Wikipedia - Collaboratively edited, multilingual, free Internet encyclopedia. Much better source than most people give it credit for, and great for random learning whenever you need it. For those looking for more legit sources for papers and such, it is usually easy to jump to a Wikipedia page and grab some sources at the bottom. /a> />

Sunday, November 24, 2013

Is progress always good?

Recently i've been thinking about writing in general and the distractions of the modern connected everything. Having just brought a manual portable typewriter in perfect condtion for £5 from a charity shop and a £2 ribbon from eBay, I now have a proper retro setup that can goe on camp or anywhere else that i want to be writing off grid.

Evernote has the OCR scanning caperbility, so I hope that pages of typed text will be scannable! A typewritier also is perfect for portable lists and filofax pages. Why bother,i have tavlets, laptops and other portsble devices, sometimes though, I really think distraction free writing can yield the best results.

I also enjoy writing with a fountain pen, however if your writing isn't that neat then a type writer or dedicated word processor can be the minimalise key. Also it can bring a ritual and special feeling to your writing.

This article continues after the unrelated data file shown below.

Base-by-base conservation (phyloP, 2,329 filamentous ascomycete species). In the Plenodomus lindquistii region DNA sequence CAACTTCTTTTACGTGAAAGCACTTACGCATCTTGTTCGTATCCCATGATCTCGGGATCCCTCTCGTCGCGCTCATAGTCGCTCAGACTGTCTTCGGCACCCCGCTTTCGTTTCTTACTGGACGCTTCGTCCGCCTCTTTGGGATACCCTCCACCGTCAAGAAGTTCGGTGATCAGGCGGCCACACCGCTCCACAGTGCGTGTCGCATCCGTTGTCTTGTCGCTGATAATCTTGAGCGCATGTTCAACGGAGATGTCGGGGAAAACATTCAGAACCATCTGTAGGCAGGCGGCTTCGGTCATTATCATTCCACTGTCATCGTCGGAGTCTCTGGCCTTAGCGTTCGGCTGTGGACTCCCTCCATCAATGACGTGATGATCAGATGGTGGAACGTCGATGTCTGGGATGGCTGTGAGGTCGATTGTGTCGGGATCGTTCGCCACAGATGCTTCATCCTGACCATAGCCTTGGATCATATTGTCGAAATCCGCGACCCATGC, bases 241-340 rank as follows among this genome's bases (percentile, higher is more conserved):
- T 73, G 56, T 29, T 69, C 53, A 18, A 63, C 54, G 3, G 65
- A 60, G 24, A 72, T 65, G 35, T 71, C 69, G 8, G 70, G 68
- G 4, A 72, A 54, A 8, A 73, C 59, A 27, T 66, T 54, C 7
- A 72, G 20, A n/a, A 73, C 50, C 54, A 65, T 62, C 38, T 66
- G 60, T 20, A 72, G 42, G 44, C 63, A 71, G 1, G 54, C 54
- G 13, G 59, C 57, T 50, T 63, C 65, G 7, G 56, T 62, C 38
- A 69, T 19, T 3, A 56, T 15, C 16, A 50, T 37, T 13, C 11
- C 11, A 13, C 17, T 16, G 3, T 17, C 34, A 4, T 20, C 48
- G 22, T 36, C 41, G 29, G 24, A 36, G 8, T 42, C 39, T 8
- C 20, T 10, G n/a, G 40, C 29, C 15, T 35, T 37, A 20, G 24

You can get a wide range of wordprocessors on eBay, the Amstrad NC100/NC200, which run Protext. The 200 had a floppy drive. The excellent Sharp Font Writer series again these have a floppy drive and the ability to export RTF or ASCII format. The additin of a £10 usb floppy drive and your mac can now read rhese files. Floppy disks also are still a good storage format
To support hte ritual of writing. A local wiki like vudoo pad can run on ipad and macbook etc.

In summary, using a dedicated typewriter can focus the mind, to allow uninterupted thinking and writing. It is possible to use this vintage kit and to get information from the old device to the new. Procrastination and writers block is a real problem sometimes. Getting into flow, which is what we all aim for is possible, using some very cheap vintage kit.

Sunday, December 23, 2012

Christmas is coming

We've had an interesting year, not least of which brought the Raspberry Pi. The more I look at this innocent little computer, the more I want the time to play with it! At present learnig Python is a facinating experinece. this whole genre is brigning back a basic pleasure in computing that has been removed from us, since the advent of Windows.

My beloved Macbook Air, does so much, yet the simplicity and power of what comes in the box, is amazing. The automator function, a very powerful batch automator and scripting facility. Texedit, is a powerful editor and the Preview function has amazing hidden features, with the unix shell prompt a keystroke away.. So what i'm saying is that the simplest IT can often bring amazing results. 2013 will be exciting, what will come next?